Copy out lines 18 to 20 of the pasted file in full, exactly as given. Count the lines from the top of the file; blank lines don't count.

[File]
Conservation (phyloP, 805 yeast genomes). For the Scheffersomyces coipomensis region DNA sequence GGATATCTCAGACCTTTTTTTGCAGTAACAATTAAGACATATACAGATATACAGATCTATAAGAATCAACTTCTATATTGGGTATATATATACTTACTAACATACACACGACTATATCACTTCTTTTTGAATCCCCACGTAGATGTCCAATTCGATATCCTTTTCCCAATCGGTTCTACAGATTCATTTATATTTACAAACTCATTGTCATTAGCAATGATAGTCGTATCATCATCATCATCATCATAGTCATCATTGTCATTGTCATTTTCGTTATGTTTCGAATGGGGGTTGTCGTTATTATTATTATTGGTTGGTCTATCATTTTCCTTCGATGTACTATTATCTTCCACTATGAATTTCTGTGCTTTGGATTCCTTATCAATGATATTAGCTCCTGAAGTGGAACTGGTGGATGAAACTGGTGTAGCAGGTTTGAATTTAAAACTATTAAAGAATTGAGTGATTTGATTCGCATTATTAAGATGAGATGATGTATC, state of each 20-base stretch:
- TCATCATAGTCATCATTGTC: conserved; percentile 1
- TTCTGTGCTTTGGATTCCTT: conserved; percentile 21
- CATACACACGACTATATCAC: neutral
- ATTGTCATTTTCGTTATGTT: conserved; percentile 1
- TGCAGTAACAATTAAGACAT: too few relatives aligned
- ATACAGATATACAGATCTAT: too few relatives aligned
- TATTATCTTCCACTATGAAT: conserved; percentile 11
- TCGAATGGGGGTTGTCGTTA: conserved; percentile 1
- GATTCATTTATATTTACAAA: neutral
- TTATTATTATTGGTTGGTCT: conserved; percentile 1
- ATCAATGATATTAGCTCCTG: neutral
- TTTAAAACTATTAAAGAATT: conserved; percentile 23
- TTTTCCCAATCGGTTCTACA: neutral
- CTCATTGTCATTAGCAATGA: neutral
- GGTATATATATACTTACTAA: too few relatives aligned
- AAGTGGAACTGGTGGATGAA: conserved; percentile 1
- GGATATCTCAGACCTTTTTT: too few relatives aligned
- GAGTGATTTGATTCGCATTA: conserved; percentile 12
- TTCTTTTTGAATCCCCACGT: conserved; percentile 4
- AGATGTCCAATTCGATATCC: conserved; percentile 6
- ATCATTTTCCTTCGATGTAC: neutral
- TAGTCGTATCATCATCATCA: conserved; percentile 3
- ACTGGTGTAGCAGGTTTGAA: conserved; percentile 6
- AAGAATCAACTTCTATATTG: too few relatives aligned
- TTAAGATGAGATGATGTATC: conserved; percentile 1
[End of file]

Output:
- GGATATCTCAGACCTTTTTT: too few relatives aligned
- GAGTGATTTGATTCGCATTA: conserved; percentile 12
- TTCTTTTTGAATCCCCACGT: conserved; percentile 4